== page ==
Organic Food And Heavy Metals Part 2

"Some of the worst offenders in the Clean Label Project’s tests were organic, plant-based protein powders. More than 75 percent had measurable levels of lead. And certified organic products averaged twice the heavy metals of their uncertified counterparts."
Simply stated, organic produce and other ingredients are grown without the use of pesticides, synthetic fertilizers, sewage sludge, genetically modified organisms, or ionizing radiation. Animals that produce meat, poultry, eggs, and dairy products do not take antibiotics or growth hormones"  That's the official definition of organic from

Organic doesn't mean free of heavy metals

Most have heard about arsenic risks from consumption of rice and apple juice, however, scientists have known since the 1920s that organic fertilizers used by farmers to supplement conventional systems—composted animal manure, rock phosphates, fish emulsions, guano, wood ashes, etc.—further contaminate topsoil with varying concentrations of heavy metals. Organic advocates, who rely exclusively on these fertilizers, remain well aware of the problem today, even though this appears as well to be an industry secret.

Neurological disorders from heavy metal exposure

The implications of this fact cannot be overlooked. The human body naturally contains
trace amounts of heavy metals, but when they accumulate faster than the body can excrete them, several serious health problems can follow, including again cardiovascular and neurological disorders as well as kidney and liver damage.  A 2017 study led by an environmental scientist published in the journal Nature Communications, suggests that differences in early-life exposure to metals, or more importantly how a child’s body processes them, may affect the risk of autism.  They found differences in metal uptake between children with and without autism were especially notable during the months just before and after the children were born. The researchers observed higher levels of lead in children with autism throughout development, with the greatest disparity observed during the period following birth.

Clean Label Project

This August 2018, Clean Label Project, a nonprofit, dedicated to improving transparency in labeling, released a brand new study about the ingredients you don’t see.  They tested 134 of the top-selling protein powders in America for industrial and environmental contaminants an found that forty percent of the products had elevated levels of BPA and heavy metals — like lead, mercury, cadmium, and arsenic. According to internist Dr. Margarita Kullick, "Some heavy metals affect more of the brain, some of them affect the kidneys, affect the liver, but they actually pretty much affect all the cells. Cancer, autism, Parkinson’s, Alzheimer’s, multiple sclerosis, chronic fatigue." Some of the worst offenders in the Clean Label Project’s tests were organic, plant-based protein powders. More than 75 percent had measurable levels of lead. And certified organic products averaged twice the heavy metals of their uncertified counterparts.  "Vega Sport Plant-Based Vanilla Performance Protein" ranked dead last. The sample tested contained 67 parts per billion of cadmium — far exceeding daily tolerance levels in states like California, that have set limits. "This is literally one smoothie. One serving. So if you eat nothing else in an entire day, you've exceeded that state of California level,” said Jaclyn Bowen, executive director of the Clean Label Project.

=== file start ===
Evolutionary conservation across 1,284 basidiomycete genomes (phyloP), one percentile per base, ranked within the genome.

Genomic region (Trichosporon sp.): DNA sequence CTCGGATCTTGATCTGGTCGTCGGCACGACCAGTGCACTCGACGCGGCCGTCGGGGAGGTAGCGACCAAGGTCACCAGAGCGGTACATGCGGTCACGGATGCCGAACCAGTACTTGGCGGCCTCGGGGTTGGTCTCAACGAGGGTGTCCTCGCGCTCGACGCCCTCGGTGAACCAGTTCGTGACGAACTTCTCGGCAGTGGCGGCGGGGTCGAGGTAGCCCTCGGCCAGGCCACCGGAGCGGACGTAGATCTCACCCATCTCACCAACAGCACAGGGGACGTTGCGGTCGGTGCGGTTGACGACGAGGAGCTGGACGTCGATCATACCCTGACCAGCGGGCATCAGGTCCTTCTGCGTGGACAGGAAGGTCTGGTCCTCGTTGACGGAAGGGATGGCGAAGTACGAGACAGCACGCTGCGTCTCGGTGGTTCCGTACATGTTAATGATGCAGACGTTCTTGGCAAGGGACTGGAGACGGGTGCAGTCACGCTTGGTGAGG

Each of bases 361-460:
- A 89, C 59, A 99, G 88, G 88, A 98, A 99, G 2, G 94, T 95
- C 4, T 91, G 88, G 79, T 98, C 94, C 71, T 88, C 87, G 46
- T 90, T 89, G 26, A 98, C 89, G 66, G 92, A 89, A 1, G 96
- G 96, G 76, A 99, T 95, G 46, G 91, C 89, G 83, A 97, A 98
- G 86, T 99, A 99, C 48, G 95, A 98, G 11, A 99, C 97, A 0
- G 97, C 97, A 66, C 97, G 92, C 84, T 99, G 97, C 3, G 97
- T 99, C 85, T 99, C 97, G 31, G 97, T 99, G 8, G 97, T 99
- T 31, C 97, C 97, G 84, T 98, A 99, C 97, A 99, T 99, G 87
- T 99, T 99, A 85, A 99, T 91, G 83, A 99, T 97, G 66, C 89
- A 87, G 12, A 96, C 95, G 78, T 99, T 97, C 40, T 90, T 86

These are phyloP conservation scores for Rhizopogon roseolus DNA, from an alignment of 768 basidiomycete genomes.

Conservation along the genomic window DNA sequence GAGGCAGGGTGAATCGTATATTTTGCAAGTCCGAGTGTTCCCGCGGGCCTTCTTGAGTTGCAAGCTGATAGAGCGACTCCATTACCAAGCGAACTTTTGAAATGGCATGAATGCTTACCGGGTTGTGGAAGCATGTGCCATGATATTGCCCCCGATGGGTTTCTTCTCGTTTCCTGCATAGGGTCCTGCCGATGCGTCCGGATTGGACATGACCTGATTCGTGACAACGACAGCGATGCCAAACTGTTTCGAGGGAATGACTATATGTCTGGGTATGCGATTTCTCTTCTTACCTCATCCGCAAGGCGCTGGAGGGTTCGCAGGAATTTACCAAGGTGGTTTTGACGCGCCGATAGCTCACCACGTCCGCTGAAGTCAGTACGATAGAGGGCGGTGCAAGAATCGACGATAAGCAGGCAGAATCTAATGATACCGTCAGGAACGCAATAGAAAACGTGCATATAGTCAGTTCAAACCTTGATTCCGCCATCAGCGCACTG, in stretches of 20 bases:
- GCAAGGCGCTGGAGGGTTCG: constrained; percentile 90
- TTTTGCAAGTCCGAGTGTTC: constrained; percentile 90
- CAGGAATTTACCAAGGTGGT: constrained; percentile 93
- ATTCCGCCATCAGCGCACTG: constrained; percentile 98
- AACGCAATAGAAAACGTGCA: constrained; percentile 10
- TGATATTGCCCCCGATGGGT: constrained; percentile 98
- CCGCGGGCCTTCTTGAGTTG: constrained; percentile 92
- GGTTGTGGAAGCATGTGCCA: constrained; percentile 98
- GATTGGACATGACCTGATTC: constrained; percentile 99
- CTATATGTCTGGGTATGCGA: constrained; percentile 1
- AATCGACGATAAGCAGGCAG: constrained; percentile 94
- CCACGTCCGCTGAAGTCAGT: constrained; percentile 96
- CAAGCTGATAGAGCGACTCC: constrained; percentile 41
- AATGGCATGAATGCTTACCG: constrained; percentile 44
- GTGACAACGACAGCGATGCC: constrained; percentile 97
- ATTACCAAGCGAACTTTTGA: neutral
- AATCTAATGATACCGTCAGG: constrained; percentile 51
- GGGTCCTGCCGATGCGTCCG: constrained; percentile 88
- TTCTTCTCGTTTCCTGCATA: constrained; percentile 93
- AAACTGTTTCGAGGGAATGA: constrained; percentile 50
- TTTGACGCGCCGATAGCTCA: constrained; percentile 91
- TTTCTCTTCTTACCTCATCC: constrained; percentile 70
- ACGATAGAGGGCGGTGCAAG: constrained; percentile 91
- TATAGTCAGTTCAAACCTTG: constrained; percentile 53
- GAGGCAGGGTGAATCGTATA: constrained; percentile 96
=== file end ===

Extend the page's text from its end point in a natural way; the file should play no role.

All organic products and heavy metals

And it's not just protein powder. Heavy metals are now being found in USDA certified organic foods, superfoods, vitamins, herbs and dietary supplements at alarming levels. Neither the USDA nor the FDA has set any limits on heavy metals in foods and organic foods For more than a century concerned consumers have been aware that the synthetic pesticides of conventional farming leave heavy metals in the ground. But it's been an industry secret that the same toxins are in the organic soil.  It also appears to be a secret to most consumers that it's not just conventional farming methods that are an issue.

In 2007, researchers conducted an analysis of wheat grown on various farms in Belgium; based on the results, they estimate that consumers of organically grown wheat take in more than twice as much lead, slightly more cadmium, and nearly equivalent levels of mercury as consumers of wheat grown on conventional farms.